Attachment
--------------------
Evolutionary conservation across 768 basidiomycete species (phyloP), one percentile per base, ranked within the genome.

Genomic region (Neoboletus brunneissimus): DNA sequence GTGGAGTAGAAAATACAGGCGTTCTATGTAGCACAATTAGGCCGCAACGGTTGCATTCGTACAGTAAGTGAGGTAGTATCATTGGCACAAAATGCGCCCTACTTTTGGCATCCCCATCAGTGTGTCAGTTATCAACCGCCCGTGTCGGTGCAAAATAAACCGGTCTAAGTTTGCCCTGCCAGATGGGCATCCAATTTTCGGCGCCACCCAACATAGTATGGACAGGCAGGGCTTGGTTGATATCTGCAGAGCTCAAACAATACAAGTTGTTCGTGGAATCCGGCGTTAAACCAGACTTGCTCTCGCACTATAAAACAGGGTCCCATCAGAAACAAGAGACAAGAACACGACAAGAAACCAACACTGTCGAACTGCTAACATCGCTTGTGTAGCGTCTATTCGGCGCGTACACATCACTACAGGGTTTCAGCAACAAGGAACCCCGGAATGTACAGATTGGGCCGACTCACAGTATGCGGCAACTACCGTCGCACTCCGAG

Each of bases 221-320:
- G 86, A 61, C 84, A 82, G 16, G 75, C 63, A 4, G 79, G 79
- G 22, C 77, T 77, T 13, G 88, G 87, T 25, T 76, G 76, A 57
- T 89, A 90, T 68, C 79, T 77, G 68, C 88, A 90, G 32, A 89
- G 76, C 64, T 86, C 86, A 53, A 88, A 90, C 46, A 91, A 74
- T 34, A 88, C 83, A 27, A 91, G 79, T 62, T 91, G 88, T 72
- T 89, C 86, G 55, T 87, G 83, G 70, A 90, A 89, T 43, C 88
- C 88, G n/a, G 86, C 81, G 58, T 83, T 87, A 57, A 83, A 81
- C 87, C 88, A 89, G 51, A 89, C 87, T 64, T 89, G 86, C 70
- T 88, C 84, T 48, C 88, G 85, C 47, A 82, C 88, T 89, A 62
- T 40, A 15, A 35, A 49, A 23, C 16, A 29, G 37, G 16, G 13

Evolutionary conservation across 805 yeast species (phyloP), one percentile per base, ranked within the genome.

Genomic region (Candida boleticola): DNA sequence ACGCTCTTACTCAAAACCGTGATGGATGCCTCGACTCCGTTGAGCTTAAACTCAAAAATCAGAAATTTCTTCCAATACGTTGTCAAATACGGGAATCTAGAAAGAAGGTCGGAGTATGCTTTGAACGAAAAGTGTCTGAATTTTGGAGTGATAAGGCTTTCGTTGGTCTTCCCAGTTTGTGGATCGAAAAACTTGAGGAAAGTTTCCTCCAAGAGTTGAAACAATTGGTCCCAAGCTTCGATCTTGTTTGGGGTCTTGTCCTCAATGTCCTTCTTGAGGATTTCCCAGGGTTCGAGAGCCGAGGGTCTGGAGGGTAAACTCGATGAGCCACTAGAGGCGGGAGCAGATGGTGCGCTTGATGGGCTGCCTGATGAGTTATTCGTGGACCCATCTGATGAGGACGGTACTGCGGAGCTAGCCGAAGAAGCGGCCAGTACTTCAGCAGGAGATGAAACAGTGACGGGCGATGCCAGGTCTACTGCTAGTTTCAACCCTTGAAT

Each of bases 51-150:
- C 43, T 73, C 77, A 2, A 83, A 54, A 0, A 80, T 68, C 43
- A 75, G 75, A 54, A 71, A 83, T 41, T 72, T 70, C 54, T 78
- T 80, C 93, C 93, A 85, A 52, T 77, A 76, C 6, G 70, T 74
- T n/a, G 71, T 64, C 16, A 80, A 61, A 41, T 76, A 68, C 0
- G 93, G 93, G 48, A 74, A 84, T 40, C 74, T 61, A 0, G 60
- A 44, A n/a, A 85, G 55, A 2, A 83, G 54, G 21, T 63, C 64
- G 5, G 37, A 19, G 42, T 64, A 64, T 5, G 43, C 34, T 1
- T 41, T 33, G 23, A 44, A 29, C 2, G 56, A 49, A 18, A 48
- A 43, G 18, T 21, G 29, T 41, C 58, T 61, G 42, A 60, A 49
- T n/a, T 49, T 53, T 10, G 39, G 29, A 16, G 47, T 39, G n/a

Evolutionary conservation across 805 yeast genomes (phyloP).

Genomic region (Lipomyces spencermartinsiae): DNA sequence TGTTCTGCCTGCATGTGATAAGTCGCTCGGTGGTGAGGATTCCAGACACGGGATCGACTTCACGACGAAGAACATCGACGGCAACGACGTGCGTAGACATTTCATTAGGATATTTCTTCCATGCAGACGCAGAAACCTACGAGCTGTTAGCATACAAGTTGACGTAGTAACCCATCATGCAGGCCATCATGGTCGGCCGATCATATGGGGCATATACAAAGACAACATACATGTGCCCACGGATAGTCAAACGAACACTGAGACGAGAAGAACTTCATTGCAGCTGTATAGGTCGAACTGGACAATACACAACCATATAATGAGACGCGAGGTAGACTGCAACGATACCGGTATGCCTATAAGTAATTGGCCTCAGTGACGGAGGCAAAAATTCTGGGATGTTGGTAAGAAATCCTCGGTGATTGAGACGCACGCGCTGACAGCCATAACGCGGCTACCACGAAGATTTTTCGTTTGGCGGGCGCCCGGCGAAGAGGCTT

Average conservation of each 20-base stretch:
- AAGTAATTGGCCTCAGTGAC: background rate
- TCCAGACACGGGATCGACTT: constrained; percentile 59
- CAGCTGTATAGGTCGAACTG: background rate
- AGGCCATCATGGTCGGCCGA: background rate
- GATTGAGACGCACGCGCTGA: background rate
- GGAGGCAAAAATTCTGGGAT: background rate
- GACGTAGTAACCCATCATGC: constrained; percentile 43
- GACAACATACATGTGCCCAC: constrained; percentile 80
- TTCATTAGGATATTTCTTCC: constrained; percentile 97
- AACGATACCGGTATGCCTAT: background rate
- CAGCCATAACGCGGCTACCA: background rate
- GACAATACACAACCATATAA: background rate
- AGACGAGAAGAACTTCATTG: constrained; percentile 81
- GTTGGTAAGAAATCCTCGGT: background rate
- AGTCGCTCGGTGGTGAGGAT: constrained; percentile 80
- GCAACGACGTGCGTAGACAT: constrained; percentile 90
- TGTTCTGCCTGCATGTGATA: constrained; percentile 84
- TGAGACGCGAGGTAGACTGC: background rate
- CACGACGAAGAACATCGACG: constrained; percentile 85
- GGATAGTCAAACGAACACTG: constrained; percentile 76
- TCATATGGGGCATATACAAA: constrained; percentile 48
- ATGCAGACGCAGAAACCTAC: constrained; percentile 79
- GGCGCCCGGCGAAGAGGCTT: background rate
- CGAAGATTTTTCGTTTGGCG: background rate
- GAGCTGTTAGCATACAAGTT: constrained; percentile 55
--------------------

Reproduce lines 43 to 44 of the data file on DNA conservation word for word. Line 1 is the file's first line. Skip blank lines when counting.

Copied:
- GTTGGTAAGAAATCCTCGGT: background rate
- AGTCGCTCGGTGGTGAGGAT: constrained; percentile 80